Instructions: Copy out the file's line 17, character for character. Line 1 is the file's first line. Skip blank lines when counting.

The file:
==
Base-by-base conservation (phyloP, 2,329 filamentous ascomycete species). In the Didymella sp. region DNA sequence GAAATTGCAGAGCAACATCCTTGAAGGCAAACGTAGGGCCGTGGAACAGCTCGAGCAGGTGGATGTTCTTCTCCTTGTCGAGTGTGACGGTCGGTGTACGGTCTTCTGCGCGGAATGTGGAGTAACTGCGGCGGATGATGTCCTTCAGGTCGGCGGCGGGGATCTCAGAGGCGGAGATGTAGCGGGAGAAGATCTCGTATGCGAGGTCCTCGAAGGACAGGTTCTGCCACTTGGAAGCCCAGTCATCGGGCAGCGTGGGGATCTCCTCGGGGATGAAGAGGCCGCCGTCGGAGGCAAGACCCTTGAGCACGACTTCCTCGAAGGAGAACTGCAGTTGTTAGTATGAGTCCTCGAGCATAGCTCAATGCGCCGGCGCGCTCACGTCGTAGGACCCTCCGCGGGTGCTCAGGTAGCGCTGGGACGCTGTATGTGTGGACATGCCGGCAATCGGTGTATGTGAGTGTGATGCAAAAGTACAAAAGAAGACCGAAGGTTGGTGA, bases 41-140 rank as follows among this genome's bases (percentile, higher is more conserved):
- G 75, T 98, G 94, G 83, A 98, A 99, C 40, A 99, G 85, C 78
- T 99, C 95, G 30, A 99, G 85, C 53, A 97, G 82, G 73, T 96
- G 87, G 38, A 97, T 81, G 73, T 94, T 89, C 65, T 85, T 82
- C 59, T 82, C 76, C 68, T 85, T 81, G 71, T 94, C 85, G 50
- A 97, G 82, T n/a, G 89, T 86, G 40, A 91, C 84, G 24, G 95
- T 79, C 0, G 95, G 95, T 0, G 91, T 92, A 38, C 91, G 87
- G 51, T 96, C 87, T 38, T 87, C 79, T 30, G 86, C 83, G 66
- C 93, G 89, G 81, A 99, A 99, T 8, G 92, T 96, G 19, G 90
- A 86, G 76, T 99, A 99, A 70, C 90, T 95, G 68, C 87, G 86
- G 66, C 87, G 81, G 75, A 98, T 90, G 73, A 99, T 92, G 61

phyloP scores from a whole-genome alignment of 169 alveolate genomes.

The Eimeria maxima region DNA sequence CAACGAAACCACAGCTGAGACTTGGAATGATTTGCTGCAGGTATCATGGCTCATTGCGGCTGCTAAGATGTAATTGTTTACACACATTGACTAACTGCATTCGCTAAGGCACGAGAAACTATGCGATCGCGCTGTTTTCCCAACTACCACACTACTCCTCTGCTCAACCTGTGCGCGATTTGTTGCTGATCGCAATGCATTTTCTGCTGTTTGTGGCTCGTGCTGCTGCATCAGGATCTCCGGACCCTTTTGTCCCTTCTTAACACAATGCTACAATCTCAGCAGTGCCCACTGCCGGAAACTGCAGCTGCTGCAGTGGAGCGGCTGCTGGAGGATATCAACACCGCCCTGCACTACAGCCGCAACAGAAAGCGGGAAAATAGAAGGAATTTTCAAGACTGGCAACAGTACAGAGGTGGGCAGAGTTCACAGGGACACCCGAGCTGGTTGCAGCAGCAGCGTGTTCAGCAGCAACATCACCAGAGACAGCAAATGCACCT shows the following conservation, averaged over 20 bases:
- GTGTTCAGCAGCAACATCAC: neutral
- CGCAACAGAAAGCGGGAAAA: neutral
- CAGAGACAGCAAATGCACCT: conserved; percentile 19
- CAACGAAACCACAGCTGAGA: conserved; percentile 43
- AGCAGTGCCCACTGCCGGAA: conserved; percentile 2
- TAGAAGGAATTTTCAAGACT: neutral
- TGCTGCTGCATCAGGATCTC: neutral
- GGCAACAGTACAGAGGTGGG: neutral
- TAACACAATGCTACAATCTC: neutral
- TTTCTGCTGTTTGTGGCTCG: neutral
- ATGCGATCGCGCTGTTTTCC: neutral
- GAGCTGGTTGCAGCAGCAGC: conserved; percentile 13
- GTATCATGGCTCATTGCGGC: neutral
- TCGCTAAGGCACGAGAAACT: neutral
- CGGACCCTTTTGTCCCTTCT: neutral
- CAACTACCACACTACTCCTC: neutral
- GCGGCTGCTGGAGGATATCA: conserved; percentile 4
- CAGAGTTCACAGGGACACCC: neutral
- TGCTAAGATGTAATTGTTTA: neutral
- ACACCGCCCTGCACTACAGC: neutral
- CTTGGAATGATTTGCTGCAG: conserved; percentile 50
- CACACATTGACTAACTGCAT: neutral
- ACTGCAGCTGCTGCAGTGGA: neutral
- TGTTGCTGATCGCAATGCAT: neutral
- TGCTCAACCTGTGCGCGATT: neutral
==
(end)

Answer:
- CAACGAAACCACAGCTGAGA: conserved; percentile 43